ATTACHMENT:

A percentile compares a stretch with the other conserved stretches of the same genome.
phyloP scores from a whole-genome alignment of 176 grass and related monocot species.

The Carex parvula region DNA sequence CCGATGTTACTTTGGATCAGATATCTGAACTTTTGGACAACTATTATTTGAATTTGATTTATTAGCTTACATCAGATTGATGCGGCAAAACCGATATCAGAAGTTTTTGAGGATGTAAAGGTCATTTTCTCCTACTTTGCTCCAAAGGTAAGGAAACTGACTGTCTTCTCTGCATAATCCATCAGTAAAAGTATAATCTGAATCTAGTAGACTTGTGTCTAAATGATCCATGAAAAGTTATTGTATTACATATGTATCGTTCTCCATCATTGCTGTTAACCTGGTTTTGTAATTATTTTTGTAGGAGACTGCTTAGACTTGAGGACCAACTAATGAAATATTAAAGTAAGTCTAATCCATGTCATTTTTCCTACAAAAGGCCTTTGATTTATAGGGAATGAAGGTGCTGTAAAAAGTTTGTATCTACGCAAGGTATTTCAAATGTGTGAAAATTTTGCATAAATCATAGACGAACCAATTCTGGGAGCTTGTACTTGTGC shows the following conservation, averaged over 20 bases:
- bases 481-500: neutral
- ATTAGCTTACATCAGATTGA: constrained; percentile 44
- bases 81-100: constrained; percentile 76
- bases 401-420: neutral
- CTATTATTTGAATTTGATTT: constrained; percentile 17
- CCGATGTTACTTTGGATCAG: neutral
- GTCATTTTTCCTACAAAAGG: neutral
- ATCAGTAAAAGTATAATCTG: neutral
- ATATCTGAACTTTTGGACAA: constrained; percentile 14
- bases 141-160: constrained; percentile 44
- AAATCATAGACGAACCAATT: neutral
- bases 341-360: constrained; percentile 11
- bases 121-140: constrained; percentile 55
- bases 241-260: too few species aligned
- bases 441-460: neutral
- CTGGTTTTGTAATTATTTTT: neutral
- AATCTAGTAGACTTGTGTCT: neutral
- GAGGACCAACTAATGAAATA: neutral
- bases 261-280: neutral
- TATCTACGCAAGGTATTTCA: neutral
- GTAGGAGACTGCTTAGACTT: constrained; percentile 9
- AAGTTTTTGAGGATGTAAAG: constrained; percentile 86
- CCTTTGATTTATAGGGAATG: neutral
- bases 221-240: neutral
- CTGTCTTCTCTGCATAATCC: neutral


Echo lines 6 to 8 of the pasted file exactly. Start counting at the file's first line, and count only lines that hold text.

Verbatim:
- bases 81-100: constrained; percentile 76
- bases 401-420: neutral
- CTATTATTTGAATTTGATTT: constrained; percentile 17